FDA tomato cluster F—

June 18, 2008

The US Food and Drug Administration (FDA) said that a localized cluster of nine cases has emerged in the nationwide Salmonella outbreak linked to tomatoes, but in a conference call with news reporters today, David Acheson, the FDA’s associate commissioner of foods, declined to name the geographic region or where the people consumed the tainted tomatoes.

Based on interviews with 202 people, illness onset dates ranged from April 10 (over two months ago) to June 5. At least 43 people were hospitalized, according to an update today from the CDC. Though no deaths have officially been linked to the outbreak, a Texas man in his sixties who died of cancer was infected with the outbreak strain, which may have contributed to his death, the CDC has said.

Acheson said the identification of the case cluster is helpful because it allows investigators to better trace the source of the tomatoes, from foodservice facilities to distributors and possibly to the farm. “The weakest link is individual patient recall,” he said. “But with a cluster you have invoices and other records to look at.”

FDA officials said they were prohibited from naming the region and where the people who were part of the cluster may have eaten. However,Tim Hadac, a spokesman with the Chicago Department of Public Health, said nine people got sick with Salmonella infections after eating at a Chicago restaurant in mid May, according to a Jun 13 Bloomberg News report. Hadac told Bloomberg that the restaurant has multiple locations around Chicago but isn’t part of a national chain. It’s unclear if the cluster the FDA identified is the same as the Chicago one.

Ian Williams, chief of the Centers for Disease Control and Prevention’s (CDC’s) OutbreakNet team, told reporters that the agency still considers the outbreak ongoing.

Officials said they have not ruled out tomatoes from southern Florida and Mexico as the possible source of the contaminated tomatoes. Both were harvesting tomatoes and were major suppliers to the US market in early April when the S Saintpaul infections started occurring.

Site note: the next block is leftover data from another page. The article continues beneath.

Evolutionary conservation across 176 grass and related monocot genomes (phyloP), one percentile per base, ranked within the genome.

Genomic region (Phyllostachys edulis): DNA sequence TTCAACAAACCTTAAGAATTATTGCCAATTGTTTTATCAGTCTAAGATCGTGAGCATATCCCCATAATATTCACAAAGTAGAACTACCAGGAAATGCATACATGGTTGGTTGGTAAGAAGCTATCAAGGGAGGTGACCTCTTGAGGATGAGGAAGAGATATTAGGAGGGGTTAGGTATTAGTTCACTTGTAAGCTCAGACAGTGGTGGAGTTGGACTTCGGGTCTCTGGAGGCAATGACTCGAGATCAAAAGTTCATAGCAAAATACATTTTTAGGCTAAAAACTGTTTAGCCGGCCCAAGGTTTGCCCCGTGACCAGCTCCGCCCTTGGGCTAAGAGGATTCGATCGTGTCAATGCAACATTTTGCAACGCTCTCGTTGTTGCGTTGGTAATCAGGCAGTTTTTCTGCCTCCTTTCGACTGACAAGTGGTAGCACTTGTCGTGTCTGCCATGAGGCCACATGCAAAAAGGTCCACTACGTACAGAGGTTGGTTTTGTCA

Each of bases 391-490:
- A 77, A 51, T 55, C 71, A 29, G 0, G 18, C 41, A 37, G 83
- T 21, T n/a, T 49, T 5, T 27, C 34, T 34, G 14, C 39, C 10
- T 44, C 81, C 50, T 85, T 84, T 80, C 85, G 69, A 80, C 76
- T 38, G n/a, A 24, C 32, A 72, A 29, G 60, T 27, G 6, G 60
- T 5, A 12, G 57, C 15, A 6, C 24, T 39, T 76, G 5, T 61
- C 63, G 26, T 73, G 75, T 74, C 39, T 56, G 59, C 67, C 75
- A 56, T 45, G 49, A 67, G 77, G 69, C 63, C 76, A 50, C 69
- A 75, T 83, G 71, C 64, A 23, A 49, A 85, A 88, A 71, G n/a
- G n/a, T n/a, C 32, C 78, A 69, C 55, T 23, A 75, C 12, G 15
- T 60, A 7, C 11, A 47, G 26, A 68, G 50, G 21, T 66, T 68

However, the FDA has cleared tomatoes from northern Florida growing regions because they are just now being harvested and weren’t available at the start of the outbreak. Acheson said some retailers are selling those tomatoes and are posting certificates from the state of Florida verifying that they are from northern Florida. He said growing regions in central and southern Florida are no longer harvesting tomatoes.

Florida intensified its tomato testing program after the outbreak was announced, Acheson said. Though all samples so far have been negative, testing did not begin until after the central and southern Florida tomato harvests had ended, he said.

The FDA has stepped up sampling on tomatoes entering the United States from all regions of Mexico, Atcheson said, but he added that the FDA doesn’t have the authority to stop shipments without evidence that tomatoes from a certain growing region are the source of the outbreak. If the contaminated tomatoes are from Mexico, he said, there is a chance that the products are still entering the United States.

Tomatoes from the Baja region of Mexico, however, have been cleared, because the area did not begin harvesting tomatoes until after infections began, FDA officials said.

Federal food safety officials are communicating with their counterparts in Mexico to determine if any Mexicans have had illnesses that match the outbreak strain, he said.


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